13 Tamil families “survive” on bus depot pavement for four generations

Without a birth certificate or parents’ educational certificate, the Kattu Naiker families of Ayanavaram bus depot are struggling to get a caste certificate. Photo: Afra Abubacker/Maktoob

Welcoming, Sivakami (33) laid a mat on the platform of Ayanavaram bus depot in Chennai and introduced the thirteen families that have been living on the bus platform for four generations. The third-generation Kattu Naicker, a scheduled tribe, cautioned her kids not to play on the other side of the platform where buses run.

“When I was taken to deliver my first child, a two-year-old was hit and killed in this depot. Kids keep running and we have to remind them to stick to this side of the platform,” Sivakami told Maktoob.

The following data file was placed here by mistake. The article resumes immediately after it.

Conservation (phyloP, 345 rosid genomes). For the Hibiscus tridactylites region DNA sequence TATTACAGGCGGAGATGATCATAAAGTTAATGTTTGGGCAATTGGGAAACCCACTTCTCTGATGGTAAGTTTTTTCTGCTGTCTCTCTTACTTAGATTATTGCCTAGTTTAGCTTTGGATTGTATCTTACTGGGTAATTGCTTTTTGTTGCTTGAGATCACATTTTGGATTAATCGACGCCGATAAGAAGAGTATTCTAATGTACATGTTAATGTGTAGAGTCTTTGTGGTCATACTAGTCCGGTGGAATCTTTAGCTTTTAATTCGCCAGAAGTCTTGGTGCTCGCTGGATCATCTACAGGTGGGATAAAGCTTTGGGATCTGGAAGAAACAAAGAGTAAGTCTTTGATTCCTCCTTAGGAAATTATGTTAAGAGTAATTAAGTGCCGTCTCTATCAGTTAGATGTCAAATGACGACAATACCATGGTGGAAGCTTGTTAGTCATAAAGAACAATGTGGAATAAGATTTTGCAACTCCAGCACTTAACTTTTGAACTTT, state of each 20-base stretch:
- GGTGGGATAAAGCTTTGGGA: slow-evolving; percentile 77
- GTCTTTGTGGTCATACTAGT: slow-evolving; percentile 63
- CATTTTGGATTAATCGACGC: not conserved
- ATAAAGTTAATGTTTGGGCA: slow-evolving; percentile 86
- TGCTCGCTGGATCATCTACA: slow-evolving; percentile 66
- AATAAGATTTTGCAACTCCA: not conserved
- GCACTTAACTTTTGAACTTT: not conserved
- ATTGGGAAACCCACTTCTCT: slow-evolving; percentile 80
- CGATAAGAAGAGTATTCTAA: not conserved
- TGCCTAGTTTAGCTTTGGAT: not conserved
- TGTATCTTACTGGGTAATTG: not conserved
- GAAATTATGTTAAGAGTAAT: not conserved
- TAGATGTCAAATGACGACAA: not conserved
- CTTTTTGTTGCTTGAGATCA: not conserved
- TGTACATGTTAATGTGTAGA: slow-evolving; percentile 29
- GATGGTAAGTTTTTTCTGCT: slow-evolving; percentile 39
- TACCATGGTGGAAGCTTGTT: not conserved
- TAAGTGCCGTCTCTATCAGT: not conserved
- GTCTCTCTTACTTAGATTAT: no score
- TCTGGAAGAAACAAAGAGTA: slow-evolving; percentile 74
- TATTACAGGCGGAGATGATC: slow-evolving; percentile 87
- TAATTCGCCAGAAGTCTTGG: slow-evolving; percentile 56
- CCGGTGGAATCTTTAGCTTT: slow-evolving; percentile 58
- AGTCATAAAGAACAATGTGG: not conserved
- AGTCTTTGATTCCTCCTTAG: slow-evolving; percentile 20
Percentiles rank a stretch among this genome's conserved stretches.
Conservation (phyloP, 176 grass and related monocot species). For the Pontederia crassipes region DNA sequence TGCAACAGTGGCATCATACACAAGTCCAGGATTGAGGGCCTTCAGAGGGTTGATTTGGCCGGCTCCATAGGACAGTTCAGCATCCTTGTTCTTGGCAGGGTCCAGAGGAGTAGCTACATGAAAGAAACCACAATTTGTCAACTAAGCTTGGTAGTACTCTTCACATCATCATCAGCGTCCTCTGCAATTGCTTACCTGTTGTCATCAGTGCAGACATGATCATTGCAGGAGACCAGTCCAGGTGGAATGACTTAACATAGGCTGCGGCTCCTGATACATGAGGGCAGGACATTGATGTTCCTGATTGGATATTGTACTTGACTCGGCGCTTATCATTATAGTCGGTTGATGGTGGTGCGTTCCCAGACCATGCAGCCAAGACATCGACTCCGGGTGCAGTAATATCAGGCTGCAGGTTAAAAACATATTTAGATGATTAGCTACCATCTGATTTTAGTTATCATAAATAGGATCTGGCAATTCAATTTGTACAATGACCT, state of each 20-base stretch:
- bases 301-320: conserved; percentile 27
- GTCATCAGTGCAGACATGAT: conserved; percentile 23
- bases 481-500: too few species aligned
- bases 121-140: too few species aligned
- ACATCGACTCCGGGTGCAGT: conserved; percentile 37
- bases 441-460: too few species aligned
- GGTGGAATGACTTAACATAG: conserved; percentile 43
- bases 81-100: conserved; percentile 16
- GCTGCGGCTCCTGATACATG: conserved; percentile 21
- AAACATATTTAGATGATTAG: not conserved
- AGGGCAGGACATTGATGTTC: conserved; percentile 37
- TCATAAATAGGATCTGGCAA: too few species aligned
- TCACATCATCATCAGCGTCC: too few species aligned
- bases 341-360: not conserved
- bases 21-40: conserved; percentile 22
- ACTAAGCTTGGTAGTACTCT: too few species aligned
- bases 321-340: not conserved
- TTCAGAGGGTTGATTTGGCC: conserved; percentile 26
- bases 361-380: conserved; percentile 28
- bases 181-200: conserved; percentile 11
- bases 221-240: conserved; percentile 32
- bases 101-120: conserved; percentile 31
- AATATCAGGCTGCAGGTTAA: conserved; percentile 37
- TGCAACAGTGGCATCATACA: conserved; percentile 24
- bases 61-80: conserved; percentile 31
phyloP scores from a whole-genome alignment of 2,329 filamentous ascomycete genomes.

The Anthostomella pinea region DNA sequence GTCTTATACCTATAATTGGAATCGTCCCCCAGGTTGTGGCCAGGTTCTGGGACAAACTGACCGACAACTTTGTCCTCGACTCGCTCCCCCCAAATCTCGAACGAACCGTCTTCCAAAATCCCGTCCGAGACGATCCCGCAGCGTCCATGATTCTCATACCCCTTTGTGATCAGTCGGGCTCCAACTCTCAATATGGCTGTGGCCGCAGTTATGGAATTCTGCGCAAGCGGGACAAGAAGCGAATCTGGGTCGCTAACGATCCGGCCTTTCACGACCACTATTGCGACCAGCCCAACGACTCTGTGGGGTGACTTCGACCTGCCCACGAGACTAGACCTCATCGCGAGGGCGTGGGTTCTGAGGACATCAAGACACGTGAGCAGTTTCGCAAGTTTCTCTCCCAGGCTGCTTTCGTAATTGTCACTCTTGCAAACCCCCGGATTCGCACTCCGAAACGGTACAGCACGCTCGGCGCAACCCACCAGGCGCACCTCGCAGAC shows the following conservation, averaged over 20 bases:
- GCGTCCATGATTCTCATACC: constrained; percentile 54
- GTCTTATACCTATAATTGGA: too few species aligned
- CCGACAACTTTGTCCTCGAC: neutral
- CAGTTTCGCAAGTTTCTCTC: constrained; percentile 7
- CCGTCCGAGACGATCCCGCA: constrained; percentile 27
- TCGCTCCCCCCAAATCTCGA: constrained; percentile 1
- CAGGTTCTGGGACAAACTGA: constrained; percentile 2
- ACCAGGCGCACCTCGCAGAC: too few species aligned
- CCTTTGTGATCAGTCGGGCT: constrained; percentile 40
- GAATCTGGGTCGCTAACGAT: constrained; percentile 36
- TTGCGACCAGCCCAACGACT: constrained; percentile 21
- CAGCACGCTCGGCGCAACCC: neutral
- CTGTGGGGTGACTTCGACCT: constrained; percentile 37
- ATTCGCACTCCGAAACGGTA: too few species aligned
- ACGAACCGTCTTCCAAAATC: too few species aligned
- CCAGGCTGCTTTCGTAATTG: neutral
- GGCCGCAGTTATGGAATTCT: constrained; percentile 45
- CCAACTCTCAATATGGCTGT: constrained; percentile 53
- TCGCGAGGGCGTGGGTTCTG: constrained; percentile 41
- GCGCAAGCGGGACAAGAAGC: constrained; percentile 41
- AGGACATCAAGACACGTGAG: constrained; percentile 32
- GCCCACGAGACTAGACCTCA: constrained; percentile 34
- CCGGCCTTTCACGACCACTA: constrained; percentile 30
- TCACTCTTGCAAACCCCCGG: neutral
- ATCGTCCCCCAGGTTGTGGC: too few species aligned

Ayanavaram bus depot, seven kilometres away from the heartland of the city, is a picking point where labourers are picked early morning for the construction works around the city.

For 13 families, the depot is home for the last four generations.

Many a time, apart from unaffordable monthly house rents along with the security deposit, it is also the proximity to the place of work that keeps the poor to the pavements. 

“After the midnight unloading work in markets, the labourers sleep on the pavements. There is no public transport to commute at odd hours and with the bare subsistence wage they get, they also can’t afford to commute,” R. Geetha, secretary of Nirman Mazdoor Panchayat Sangam, explains.

Apart from the possible hit and run vehicles, Sivakami is also constantly under threat of eviction. And with every eviction drive, what follows are wageless days and settling works; arranging water for cooking and ensuring safety and access to public toilets.